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Prospects appear rosy for Sen. Orrin Hatch to again win his party's nomination in a primary fight, with a new Salt Lake Tribune poll showing that 62 percent of Utah Republican voters support him over the nine GOP hopefuls challenging him.

Former state Sen. Dan Liljenquist is favored by 20 percent, state Rep. Chris Herrod is supported by 6 percent and 12 percent are undecided. That's according to a poll of 422 likely primary voters, conducted April 9-11 by Mason-Dixon Polling & Research. The poll did not specifically ask about the seven lesser-known candidates in the race.

Hatch hopes for similar support among the 4,000 delegates to the state GOP convention on Saturday. If he can win 60 percent of delegate votes there, he avoids a primary and goes directly to the general election. Otherwise, the top two candidates will face off in the June 26 primary election.

"Your poll of [GOP] voters matches almost exactly the results of our polls of just delegates," said Dave Hansen, campaign manager for Hatch.

His campaign released two polls of delegates earlier this month. The first showed 62 percent support, and a later one showed 61 percent. A super PAC supporting Hatch had released a different poll showing only 50.5 percent support for the senator. A Utah Foundation poll shows Hatch with 61 percent delegate support. PACs opposing Hatch said their polls of delegates had been shifting dramatically, suggesting that many delegates had not firmly made up their minds.

"The senator would like to win the nomination outright at the convention. But if that doesn't happen, we're well prepared for a primary. And obviously, people in Utah strongly support the senator, and we feel very confident," Hansen said. "But anything can happen at the convention. I think everything now is down to the presentations of the candidates at the convention to determine whether or not there is a primary."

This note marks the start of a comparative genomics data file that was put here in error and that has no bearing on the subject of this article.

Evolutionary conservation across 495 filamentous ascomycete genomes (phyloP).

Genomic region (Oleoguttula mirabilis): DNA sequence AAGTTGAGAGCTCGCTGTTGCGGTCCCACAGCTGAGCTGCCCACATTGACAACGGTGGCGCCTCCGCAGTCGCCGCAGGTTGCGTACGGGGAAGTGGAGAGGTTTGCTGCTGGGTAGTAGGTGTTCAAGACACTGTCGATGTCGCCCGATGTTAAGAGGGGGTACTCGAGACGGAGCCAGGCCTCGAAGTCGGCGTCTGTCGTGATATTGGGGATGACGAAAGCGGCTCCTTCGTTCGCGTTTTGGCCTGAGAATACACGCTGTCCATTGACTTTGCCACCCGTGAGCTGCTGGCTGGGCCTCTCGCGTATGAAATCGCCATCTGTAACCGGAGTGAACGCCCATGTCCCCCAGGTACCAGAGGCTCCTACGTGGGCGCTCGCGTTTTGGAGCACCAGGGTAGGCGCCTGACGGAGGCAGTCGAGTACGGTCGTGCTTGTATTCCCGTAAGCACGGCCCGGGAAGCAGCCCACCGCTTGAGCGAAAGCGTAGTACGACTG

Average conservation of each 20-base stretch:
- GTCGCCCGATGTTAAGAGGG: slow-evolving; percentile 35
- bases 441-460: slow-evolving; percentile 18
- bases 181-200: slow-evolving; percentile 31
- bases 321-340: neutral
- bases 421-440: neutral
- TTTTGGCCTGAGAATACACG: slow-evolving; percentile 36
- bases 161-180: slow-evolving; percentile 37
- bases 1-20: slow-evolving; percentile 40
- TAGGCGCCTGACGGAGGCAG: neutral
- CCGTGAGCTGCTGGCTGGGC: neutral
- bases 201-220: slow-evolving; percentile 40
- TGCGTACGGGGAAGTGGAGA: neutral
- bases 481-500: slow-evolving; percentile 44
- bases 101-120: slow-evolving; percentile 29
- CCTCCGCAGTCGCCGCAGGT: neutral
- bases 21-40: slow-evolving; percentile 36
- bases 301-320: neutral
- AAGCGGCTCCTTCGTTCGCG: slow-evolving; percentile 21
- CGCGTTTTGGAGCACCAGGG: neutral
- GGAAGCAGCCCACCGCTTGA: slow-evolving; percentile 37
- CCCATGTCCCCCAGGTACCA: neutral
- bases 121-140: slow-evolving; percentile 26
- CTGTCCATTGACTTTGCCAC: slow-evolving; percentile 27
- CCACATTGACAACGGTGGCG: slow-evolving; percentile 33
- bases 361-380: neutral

In a separate poll question, 83 percent of all Utah voters — Republican and Democrat — said Hatch was doing at least a fair job in Washington, D.C. Fourteen percent rated his performance as excellent, 44 percent as good and 22 percent as fair. Even a majority of Democrats gave Hatch high marks — 71 percent said he was doing at least a fair job.

Liljenquist said the Tribune poll of all voters simply "shows that Senator Hatch has universal name recognition. Most voters don't recognize me or Chris Herrod yet."

That is precisely what Utah's caucus and convention system is designed for, he said.

"Guys like me and Chris Herrod who don't have a lot of money can meet with the delegates personally and get to know them," and persuade them.

Among respondents in the Tribune poll was Gary Hawes of Herriman, who also happens to be a state delegate. Hawes previously helped conventions force 12-year incumbent U.S. Rep. Chris Cannon into a primary that he lost in 2008 and to dump outright 18-year incumbent Sen. Bob Bennett in 2010. So one might think that Hawes would also seek to defeat 36-year incumbent Hatch this year —┬ábut he's not.

"I'm not a pro-Hatch person. But he keeps making the argument that his seniority would make a difference for Utah, and nobody has trumped that. If somebody does, I would probably move over to them," Hawes said.

He added that he has attended events to listen to Liljenquist, Herrod and others challenging Hatch. "But I'm not excited about any of them," Hawes said. "I was excited about Jason Chaffetz" in 2008 when he beat Cannon, "and by Mike Lee two years ago" when he replaced Bennett.

"Without that excitement, I'm staying with Hatch," Hawes said.

David Whittle of Springville, another respondent to the Tribune poll, is a first-time Republican delegate. He said his caucus meeting had triple the attendance of previous years and that most were there specifically to vote for a delegate who pledged to support Hatch.

"I think most were disheartened at what happened to Bob Bennett last time," he said. "I feel obligated to precinct members who dictated to me that's the way they wanted me to vote." But Whittle said he has listened to other candidates to ensure Hatch is worthy of support.

"I think most people are willing to send back anyone who is doing a good job," he said. "I hope Hatch works with Mitt Romney to reverse the avalanche of debt we're facing, and I'd also like to see him use his experience to fundamentally change the way Washington works — again with Romney."